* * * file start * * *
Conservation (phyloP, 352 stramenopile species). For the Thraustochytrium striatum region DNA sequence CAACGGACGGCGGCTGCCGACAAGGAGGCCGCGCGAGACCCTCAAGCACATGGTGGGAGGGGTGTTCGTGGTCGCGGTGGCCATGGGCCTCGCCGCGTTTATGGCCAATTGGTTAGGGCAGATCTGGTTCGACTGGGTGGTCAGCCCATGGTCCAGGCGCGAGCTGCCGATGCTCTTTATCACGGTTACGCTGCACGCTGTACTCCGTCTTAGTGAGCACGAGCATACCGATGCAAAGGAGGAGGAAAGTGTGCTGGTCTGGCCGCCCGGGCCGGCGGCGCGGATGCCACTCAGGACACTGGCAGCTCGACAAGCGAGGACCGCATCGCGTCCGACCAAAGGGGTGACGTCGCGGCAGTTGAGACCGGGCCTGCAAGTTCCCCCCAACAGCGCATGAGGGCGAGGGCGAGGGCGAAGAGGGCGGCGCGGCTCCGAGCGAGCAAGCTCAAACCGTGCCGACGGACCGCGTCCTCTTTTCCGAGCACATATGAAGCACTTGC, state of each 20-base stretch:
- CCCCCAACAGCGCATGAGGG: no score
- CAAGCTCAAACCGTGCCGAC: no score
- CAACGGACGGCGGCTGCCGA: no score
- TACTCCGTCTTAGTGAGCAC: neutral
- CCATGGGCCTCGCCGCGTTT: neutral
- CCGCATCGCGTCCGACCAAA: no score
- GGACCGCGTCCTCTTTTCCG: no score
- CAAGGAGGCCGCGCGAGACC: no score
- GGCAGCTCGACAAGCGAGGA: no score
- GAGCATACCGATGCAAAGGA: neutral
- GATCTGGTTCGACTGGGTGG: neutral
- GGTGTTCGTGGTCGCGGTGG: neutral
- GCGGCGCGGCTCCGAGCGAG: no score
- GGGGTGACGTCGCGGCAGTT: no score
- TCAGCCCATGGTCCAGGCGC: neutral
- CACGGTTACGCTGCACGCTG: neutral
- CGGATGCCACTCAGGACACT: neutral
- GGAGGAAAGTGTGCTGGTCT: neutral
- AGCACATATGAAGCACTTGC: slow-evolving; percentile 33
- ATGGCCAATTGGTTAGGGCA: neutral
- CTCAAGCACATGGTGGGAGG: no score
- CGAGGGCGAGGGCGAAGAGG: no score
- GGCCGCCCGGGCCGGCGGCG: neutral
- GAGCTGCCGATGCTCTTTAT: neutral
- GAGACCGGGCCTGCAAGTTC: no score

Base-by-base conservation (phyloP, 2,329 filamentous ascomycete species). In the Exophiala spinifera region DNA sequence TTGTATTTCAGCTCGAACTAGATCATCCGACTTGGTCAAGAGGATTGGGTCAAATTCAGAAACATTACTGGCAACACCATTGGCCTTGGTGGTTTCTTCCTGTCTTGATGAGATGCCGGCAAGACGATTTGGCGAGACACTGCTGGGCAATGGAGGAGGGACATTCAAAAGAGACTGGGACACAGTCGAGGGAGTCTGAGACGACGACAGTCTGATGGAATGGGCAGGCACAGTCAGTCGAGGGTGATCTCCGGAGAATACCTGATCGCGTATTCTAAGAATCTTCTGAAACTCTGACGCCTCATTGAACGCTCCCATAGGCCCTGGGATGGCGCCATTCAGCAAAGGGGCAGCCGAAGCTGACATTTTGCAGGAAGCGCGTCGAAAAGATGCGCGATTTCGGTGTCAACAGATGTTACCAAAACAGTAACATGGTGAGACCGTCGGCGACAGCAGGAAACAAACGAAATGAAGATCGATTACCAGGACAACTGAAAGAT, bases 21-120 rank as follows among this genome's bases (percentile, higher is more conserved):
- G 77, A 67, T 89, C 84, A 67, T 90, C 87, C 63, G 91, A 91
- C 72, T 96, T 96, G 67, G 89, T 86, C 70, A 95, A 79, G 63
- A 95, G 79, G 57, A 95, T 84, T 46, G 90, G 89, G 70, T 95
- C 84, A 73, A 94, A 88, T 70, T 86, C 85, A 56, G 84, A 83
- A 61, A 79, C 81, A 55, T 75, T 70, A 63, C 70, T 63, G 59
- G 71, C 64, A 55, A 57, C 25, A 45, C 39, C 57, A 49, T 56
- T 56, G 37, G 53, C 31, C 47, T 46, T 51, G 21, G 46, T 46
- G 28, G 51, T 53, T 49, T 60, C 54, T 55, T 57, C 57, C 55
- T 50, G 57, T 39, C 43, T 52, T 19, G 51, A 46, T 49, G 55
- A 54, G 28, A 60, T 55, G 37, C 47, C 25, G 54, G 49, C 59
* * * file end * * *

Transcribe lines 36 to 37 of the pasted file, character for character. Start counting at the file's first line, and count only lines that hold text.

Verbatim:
- T 50, G 57, T 39, C 43, T 52, T 19, G 51, A 46, T 49, G 55
- A 54, G 28, A 60, T 55, G 37, C 47, C 25, G 54, G 49, C 59